Nexhan nodded, offering Cherchi a smile. Cherchi sensed his Mi’wisa wanted to tug him close and hold him, but he hesitated. Cherchi wasn’t sure if he wanted him to or not. A part of him did—that lost part that refused to completely die—but the rest balked at any physical contact. The memory of sickly limbs holding him down was too fresh in his mind.
“It’s a lovely day today. Everyone is asking about you,” Nexhan remarked.
“Of course they are,” Cherchi mumbled to himself then gave his clan leader a rueful smile. He quickly changed the subject, “I heard the Earth-Touched have predicted a harsh winter. Have you decided to move up the Harvest yet?”
Nexhan nodded. “Three weeks, depending on the weather.”
“If you would allow, I’d like to contribute.”
“Done,” Nexhan said, enthused. “We will have a meeting later this week to see what needs to be done and to hand out tasks.”
Cherchi usually helped in the field, pulled massive carts containing the year’s bounty, but in his weakened state, he’d likely be unable to fulfill those duties. Still, he wanted to do something.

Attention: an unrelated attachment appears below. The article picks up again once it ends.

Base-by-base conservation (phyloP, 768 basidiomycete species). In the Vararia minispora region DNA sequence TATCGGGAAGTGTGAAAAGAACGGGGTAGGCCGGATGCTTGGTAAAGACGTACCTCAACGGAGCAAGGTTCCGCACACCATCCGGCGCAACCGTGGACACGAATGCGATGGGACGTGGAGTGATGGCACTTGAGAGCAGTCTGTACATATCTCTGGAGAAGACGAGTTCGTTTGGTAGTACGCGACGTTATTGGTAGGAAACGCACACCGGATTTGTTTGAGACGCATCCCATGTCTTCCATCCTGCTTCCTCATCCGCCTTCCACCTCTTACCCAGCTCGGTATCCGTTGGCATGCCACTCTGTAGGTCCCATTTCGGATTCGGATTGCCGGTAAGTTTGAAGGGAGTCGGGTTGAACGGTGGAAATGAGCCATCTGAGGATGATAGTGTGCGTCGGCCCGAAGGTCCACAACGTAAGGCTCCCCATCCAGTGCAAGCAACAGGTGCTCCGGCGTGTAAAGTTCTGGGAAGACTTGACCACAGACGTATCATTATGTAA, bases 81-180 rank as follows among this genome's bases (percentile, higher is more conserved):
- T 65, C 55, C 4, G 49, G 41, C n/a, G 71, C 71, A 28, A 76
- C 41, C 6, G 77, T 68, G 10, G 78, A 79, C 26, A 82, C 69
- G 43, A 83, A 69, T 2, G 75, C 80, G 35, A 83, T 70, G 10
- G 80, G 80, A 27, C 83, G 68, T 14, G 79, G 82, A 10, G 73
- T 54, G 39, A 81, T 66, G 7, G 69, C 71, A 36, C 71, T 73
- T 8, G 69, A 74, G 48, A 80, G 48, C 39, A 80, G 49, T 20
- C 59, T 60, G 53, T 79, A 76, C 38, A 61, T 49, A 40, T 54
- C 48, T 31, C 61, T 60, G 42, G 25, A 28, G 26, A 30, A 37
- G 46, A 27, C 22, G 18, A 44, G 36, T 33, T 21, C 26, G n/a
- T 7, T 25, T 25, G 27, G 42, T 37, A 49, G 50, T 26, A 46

After a long moment, Nexhan remarked, “Cole has finally decided on daisies.”
“It’s the wrong time of the year for them,” Cherchi commented and mentally bonked himself in the head for saying such a thing. It wasn’t his intention to damper the male’s jovial mood.
“Indeed,” Nexhan said solemnly, scratching his chin. “I’m sure I’ll figure something out. Oh, and…”
Cherchi listened to his clan leader talk animatedly about his up-and-coming mating ceremony. Cherchi was happy for him, but was unable to share in it. After they’d announced their plans for a ceremony, Cherchi had made a silent promise to attend. Now he was bound by his word and he knew that was the only reason he was still breathing. He nodded as the man went on and on.
“Well, should we expect to see you tonight?” Nexhan asked.
Cherchi didn’t miss the hidden command there. He nodded and tried to offer his Mi’wisa an enthusiastic smile, but failed. “I’ll be there.”
Standing up to his full seven foot height, Nexhan hesitated for a moment. All shifters craved touch and it was often freely given and accepted, but Cherchi brushed him off by pretending to look for something. Nexhan bid him farewell then left.
Cherchi did want to feel the skin of his clan leader against his body, scent his wild hair, but he had a hard time controlling his despair. Nexhan was likely to pick up on it instantly and unintentionally stir up memories. Cherchi had given up on ever rejoining his clan, though it pained him to admit it, he was no longer shifter. His magic had been stolen from him and now he was just an empty shell.
Am I human now? No longer a magical creature?